We then come to 'razzle dazzle' where the dishes have the aim of being on the more impressive side for if you have guests over - eg green apple martini, potato cakes with smoked salmon, tarte fine aux pommes, white chocolate mint mousse, ginger passionfruit trifle ( there are no words),
As a fan of Mexican food, 'Speedy Gonzales' is my favourite section - of course, it does take liberties with traditional Mexican cooking but it has really good everyday ideas - eg Mexican scrambled eggs (perhaps my most repeated recipe from the book), sweetcorn chowder with toasted tortillas, quick chilli, quesadillas, Mexican hot chocolate
Next we come to 'on the run' - recipes that can be interpreted as packed lunch ideas for adults and children - eg a great pea and pesto soup, sesame peanut noodles, banana butterscotch muffins, mini meatloaves, Spanish omelette
Then comes 'hey presto' - inspired by Italian cookery - eg tuna and beans (also a great lunchbox recipe) , Italian sausages in hot tomato sauce and polenta, chocolate macaroons, amaretto syllabub
Next comes Holiday snaps - Christmas inspired recipes , particularly some great snacks and cocktails eg - snowballs, pomegranate bellini, martini olives and maple pepper pecans (both simple and absolute keepers for all year round), cocktail sausages, halloumi bites, broccoli and stilton soup, mincemeat parcels with bourbon butter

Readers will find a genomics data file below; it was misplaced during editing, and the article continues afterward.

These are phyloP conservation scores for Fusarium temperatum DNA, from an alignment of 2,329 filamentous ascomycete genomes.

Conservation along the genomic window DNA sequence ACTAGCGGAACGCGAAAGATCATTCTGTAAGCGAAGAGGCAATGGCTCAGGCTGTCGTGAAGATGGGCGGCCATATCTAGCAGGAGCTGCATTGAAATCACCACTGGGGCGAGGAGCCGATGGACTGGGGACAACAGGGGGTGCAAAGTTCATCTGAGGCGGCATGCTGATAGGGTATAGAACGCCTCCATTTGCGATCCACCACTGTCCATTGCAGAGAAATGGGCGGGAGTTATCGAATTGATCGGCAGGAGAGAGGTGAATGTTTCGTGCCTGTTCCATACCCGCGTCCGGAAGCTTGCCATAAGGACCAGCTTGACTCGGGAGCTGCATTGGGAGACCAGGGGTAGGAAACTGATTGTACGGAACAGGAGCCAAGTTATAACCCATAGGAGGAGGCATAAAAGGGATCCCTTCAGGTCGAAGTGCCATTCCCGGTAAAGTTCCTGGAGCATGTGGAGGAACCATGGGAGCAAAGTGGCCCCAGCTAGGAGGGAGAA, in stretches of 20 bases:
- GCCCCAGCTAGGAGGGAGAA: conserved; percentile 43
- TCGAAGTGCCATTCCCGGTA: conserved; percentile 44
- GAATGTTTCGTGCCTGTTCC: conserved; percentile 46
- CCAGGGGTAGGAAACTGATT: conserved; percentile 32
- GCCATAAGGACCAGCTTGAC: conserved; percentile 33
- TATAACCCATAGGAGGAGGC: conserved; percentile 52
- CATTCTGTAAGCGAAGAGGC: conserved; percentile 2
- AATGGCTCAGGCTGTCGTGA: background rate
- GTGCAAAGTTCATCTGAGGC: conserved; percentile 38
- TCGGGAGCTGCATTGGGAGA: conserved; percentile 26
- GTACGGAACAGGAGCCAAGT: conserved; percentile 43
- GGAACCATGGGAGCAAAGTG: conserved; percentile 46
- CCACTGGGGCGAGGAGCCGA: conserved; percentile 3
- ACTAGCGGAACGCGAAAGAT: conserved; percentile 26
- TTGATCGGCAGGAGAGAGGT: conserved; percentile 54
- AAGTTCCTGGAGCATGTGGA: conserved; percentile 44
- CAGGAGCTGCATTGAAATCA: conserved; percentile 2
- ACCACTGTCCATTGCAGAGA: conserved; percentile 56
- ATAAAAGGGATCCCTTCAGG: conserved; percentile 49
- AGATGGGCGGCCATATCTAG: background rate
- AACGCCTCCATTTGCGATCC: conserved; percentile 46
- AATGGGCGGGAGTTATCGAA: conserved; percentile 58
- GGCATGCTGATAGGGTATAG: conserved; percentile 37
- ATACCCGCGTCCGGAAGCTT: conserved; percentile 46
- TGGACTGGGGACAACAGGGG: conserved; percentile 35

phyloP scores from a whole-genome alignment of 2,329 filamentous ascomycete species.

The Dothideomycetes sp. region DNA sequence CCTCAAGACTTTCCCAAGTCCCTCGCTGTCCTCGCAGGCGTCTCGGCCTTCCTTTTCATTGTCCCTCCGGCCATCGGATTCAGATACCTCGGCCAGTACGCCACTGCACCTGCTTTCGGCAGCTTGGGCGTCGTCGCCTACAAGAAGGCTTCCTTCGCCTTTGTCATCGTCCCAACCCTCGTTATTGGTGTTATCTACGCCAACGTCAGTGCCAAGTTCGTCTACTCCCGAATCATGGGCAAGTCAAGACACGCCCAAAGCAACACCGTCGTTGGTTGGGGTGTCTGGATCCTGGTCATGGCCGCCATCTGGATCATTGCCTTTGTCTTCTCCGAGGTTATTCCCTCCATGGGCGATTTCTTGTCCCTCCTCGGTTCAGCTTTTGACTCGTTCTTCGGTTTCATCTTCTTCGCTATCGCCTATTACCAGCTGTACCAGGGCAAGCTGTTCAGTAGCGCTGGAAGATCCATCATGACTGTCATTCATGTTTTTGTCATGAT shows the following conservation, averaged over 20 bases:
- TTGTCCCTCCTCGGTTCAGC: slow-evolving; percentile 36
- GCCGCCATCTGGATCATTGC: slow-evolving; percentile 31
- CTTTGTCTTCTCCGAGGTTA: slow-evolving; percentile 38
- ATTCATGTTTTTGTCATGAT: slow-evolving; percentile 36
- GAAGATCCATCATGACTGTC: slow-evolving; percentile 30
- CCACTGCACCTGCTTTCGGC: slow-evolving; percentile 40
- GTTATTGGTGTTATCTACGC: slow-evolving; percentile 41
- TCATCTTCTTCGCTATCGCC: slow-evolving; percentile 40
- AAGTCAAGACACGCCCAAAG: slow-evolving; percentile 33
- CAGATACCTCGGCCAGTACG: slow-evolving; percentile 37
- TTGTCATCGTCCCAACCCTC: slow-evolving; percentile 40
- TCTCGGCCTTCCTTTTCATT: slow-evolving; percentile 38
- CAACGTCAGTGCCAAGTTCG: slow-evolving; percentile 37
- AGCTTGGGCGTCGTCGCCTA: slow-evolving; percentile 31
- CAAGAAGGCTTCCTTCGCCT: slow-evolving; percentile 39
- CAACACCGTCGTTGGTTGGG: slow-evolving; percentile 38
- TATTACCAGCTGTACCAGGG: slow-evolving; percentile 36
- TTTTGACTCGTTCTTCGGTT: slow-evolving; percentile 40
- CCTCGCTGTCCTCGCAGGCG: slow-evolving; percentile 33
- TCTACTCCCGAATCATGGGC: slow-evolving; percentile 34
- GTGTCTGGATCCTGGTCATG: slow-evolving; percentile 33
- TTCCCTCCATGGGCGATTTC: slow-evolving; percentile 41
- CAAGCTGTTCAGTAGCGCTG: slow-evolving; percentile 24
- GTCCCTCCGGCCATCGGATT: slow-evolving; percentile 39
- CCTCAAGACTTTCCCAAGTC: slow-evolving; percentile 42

The final chapter is 'storecupboard SOS' - recipes largely based on ingredients that you will find in the average storecupboard, the introduction gives some great quick recipes for infused oils also - eg red pepper hummus, minestrone in minutes, curry in a hurry, mellow meatballs, clafoutis.
First off, this is a very good book. There are a number of recipes here which I have used again and again and as I have experienced previously with Lawson's book, if you follow them as she describes they will work. The colourful retro styling of the book is attractive and the photography of the dishes is well executed and inspiring.
However, I am not wholly convinced by the 'express' notion. As with other Nigella books she does tend to use some pretty pricey and 'out there' ingredients at times. I am a keen cook, even though I do so on a budget, and happen to believe that I keep a quite wide range of ingredients in. However, a lot of the more substantial dishes require pricier and more unusual ingredients that would require a little more aforethought when doing your weekly shop - therefore I would probably class them as 'weekend' meals rather than 'afterwork' ones . For this purpose I am more likely to refer to books such as those by Gill Holcombe, which I have previously reviewed. The most accessible recipes in the book are ones that I have brought out for particular attention in this review.
That said, this is a surprisingly substantial book with some great ideas. Not an everyday book perhaps but with elements of recipes that can be done again and again. As usual, Lawson's passionate -some may say overflowery - prose makes it enjoyable to browse through and find inspiration.
This is not the best of Nigella's books, but has credibility in its own right. Not an essential cookbook , certainly but a fun and enjoyable addition to your collection.
Summary: Not Nigella's best but a useful book